Kansas City, Edmonton Photography, Skype, More: Monday Evening ResearchBuzz, April 8, 2019


Google Blog: Kansas City is buzzing: explore it with Google Arts & Culture. “If you’re parched for more historical information about this Midwestern metropolis, here are seven things you can now discover on Google Arts & Culture—no speakeasy password required for entry. Today, Kansas City is a place where BBQ smoke rings meet finer things, where contemporary creatives cross cultural icons and where architectural treasures are housed in vibrant neighborhoods.”

CBC: Picture this: thousands of Edmonton historical photos online. “Last October the City of Edmonton Archives launched a new website and began transferring selected black and while images from its massive collection onto the new system. So far, [Tim] O’Grady and the team have managed to upload more than half of their target of 50,000 photos.”


TechCrunch: Skype now supports up to 50 group call participants, topping rivals. “Skype is capitalizing on Apple’s struggles with Group FaceTime to attract attention to its own group calling features. Today, the company announced it’s doubling the number of people who can simultaneously participate in a group audio or video call. It now supports as many as 50 people at once, up from 25, previously.”

Ubergizmo: Twitter Testing Labels In Conversation Threads. “If you’ve been using Twitter long enough, then you are probably familiar with its interface. However, for those who might be new to the platform, it can look a bit messy, especially its threaded conversation feature, but the good news is that it looks like Twitter is testing out some new features to make things clearer.”


PRI: Archivists race to digitize slavery records before the history is lost. “When [Abu] Koroma started at the archives in 2004, Sierra Leone was emerging from civil war. He was fresh out of high school and his parents had died, so he needed the small salary badly. And the archives fascinated Koroma. They date back to the first treaty regional leaders made with British colonists in 1788. After Britain outlawed participation in the slave trade in 1807, British administrators in colonial Sierra Leone filled books with descriptions of each liberated African.”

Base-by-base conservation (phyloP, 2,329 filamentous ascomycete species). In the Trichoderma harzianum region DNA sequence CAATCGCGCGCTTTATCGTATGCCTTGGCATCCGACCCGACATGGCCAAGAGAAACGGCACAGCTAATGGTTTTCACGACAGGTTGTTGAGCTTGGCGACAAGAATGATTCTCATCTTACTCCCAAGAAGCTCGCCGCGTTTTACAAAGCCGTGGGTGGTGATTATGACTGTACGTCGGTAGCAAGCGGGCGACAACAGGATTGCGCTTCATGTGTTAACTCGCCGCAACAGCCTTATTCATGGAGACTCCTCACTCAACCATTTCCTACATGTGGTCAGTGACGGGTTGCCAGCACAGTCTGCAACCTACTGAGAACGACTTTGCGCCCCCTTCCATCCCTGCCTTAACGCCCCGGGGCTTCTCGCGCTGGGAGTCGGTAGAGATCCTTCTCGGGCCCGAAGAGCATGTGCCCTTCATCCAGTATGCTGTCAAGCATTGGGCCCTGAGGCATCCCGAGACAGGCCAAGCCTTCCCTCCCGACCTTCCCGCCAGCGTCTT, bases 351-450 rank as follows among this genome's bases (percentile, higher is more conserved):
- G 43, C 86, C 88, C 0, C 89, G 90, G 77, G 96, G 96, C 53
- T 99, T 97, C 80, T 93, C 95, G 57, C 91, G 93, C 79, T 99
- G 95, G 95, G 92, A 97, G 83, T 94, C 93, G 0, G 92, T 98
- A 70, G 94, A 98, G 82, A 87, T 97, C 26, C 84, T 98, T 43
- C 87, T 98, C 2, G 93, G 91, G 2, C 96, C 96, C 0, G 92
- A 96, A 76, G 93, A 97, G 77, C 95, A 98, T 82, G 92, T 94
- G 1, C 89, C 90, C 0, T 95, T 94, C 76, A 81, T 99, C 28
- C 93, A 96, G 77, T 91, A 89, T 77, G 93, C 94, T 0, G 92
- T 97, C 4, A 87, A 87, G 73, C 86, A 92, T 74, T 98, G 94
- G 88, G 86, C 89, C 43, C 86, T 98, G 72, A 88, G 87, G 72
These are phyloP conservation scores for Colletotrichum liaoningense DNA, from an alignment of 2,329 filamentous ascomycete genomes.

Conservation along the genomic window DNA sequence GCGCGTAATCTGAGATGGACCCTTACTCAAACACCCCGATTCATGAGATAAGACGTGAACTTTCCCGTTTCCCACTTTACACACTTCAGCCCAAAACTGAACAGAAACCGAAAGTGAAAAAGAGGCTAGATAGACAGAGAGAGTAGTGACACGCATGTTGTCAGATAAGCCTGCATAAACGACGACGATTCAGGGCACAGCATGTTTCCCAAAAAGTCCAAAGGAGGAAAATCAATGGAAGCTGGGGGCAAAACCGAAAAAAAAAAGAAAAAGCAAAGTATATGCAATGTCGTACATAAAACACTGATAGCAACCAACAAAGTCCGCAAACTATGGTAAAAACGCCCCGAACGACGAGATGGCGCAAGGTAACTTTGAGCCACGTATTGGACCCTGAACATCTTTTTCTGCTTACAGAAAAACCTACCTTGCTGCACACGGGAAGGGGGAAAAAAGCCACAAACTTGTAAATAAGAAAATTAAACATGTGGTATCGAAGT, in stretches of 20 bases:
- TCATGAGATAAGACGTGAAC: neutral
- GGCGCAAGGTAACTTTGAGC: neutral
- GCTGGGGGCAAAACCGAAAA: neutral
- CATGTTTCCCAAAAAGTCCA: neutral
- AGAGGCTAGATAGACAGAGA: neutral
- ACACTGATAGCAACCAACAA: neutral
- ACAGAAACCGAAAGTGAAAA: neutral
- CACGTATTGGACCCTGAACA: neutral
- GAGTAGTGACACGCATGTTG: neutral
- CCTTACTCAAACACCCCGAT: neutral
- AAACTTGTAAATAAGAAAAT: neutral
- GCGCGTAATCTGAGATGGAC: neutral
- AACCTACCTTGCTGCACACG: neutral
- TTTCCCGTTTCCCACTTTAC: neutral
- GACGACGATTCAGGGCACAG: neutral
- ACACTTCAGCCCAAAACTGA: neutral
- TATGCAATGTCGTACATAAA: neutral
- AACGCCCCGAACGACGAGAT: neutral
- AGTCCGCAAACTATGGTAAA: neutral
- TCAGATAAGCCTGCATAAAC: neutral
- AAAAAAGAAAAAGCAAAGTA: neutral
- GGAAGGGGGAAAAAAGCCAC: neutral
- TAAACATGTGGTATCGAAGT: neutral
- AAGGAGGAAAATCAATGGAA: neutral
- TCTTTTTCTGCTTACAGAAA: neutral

The Verge: The golden age of YouTube is over. “YouTube relies on creators to differentiate itself from streaming services like Netflix and Hulu, it tells creators it wants to promote their original content, and it hosts conferences dedicated to bettering the creator community. Those same creators often feel abandoned and confused about why their videos are buried in search results, don’t appear on the trending page, or are being quietly demonetized. At the same time, YouTube’s pitch decks to advertisers increasingly seem to feature videos from household celebrity names, not creative amateurs.”

New York Times Magazine: How A.S.M.R. Became a Sensation. “In the A.S.M.R. scene, new trends evolve quickly, driven by the spirit of innovation, corporate product-placement deals and a process of human-algorithm interaction that pushes the best new material to the top. Any trigger that starts to find fans is endlessly taken up and reperformed — ripped off by different channels for ad dollars — at least until the next trigger takes its spot. One month, cranial nerve exams are in. The next month, creators are all shaving bars of soap, chewing bricks of raw honeycomb or eating buckets of KFC. The feeling that fuels this growth is little understood, like the dark energy pushing our universe outward.”


CNET: The dark web knows too much about me. “Though the stakes are high for individuals, it’s often challenging to understand how data breaches that result in the loss of millions of records can have a personal impact. So my colleague Graham Kates and I asked Wilson’s firm to scour the dark web for our personal details. What they found was unsettling.”


The Register: Facebook ad platform discriminates all on its own, say boffins . “Facebook has been taking a lot of stick over discrimination on its platform but a new paper suggests that the problems with the platform could go deeper….research just published through pre-print server ArXiv suggests preventing advertisers from distributing discriminatory ads is only part of the challenge for those favoring equity; Facebook also needs to examine the bias baked into its ad slinging infrastructure.”

MIT Technology Review: Machine learning is making pesto even more delicious. “What makes basil so good? In some cases, it’s AI. Machine learning has been used to create basil plants that are extra-delicious. While we sadly cannot report firsthand on the herb’s taste, the effort reflects a broader trend that involves using data science and machine learning to improve agriculture.” Good evening, Internet…

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